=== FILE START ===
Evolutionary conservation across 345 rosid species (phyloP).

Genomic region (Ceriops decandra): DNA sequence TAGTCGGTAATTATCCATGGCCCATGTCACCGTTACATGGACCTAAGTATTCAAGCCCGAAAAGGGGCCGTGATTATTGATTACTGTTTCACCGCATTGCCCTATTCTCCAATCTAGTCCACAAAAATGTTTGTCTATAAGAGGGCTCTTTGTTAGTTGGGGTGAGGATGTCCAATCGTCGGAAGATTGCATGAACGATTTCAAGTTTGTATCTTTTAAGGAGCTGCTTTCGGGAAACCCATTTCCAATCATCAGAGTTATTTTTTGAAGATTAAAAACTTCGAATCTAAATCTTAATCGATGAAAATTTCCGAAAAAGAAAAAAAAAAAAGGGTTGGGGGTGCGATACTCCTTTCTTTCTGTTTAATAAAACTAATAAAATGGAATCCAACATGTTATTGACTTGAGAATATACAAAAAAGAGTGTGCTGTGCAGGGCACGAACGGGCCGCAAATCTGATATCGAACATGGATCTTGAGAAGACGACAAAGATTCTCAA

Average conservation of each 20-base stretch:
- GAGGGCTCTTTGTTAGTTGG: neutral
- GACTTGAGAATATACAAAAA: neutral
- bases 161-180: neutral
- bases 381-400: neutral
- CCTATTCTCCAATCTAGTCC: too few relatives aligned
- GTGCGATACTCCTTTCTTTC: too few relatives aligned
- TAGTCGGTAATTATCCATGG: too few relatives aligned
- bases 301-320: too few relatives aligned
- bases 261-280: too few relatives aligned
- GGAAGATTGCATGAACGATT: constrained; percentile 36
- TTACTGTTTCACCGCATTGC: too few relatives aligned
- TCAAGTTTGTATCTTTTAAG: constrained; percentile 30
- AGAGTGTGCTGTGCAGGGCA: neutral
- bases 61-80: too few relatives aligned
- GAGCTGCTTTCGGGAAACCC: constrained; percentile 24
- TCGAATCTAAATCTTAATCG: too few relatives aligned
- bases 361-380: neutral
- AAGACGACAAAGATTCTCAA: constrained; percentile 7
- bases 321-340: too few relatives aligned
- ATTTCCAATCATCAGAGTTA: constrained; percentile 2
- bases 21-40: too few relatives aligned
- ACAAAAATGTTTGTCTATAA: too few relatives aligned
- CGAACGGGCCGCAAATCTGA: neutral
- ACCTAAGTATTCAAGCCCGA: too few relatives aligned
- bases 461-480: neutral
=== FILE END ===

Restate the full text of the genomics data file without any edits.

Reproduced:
Evolutionary conservation across 345 rosid species (phyloP).

Genomic region (Ceriops decandra): DNA sequence TAGTCGGTAATTATCCATGGCCCATGTCACCGTTACATGGACCTAAGTATTCAAGCCCGAAAAGGGGCCGTGATTATTGATTACTGTTTCACCGCATTGCCCTATTCTCCAATCTAGTCCACAAAAATGTTTGTCTATAAGAGGGCTCTTTGTTAGTTGGGGTGAGGATGTCCAATCGTCGGAAGATTGCATGAACGATTTCAAGTTTGTATCTTTTAAGGAGCTGCTTTCGGGAAACCCATTTCCAATCATCAGAGTTATTTTTTGAAGATTAAAAACTTCGAATCTAAATCTTAATCGATGAAAATTTCCGAAAAAGAAAAAAAAAAAAGGGTTGGGGGTGCGATACTCCTTTCTTTCTGTTTAATAAAACTAATAAAATGGAATCCAACATGTTATTGACTTGAGAATATACAAAAAAGAGTGTGCTGTGCAGGGCACGAACGGGCCGCAAATCTGATATCGAACATGGATCTTGAGAAGACGACAAAGATTCTCAA

Average conservation of each 20-base stretch:
- GAGGGCTCTTTGTTAGTTGG: neutral
- GACTTGAGAATATACAAAAA: neutral
- bases 161-180: neutral
- bases 381-400: neutral
- CCTATTCTCCAATCTAGTCC: too few relatives aligned
- GTGCGATACTCCTTTCTTTC: too few relatives aligned
- TAGTCGGTAATTATCCATGG: too few relatives aligned
- bases 301-320: too few relatives aligned
- bases 261-280: too few relatives aligned
- GGAAGATTGCATGAACGATT: constrained; percentile 36
- TTACTGTTTCACCGCATTGC: too few relatives aligned
- TCAAGTTTGTATCTTTTAAG: constrained; percentile 30
- AGAGTGTGCTGTGCAGGGCA: neutral
- bases 61-80: too few relatives aligned
- GAGCTGCTTTCGGGAAACCC: constrained; percentile 24
- TCGAATCTAAATCTTAATCG: too few relatives aligned
- bases 361-380: neutral
- AAGACGACAAAGATTCTCAA: constrained; percentile 7
- bases 321-340: too few relatives aligned
- ATTTCCAATCATCAGAGTTA: constrained; percentile 2
- bases 21-40: too few relatives aligned
- ACAAAAATGTTTGTCTATAA: too few relatives aligned
- CGAACGGGCCGCAAATCTGA: neutral
- ACCTAAGTATTCAAGCCCGA: too few relatives aligned
- bases 461-480: neutral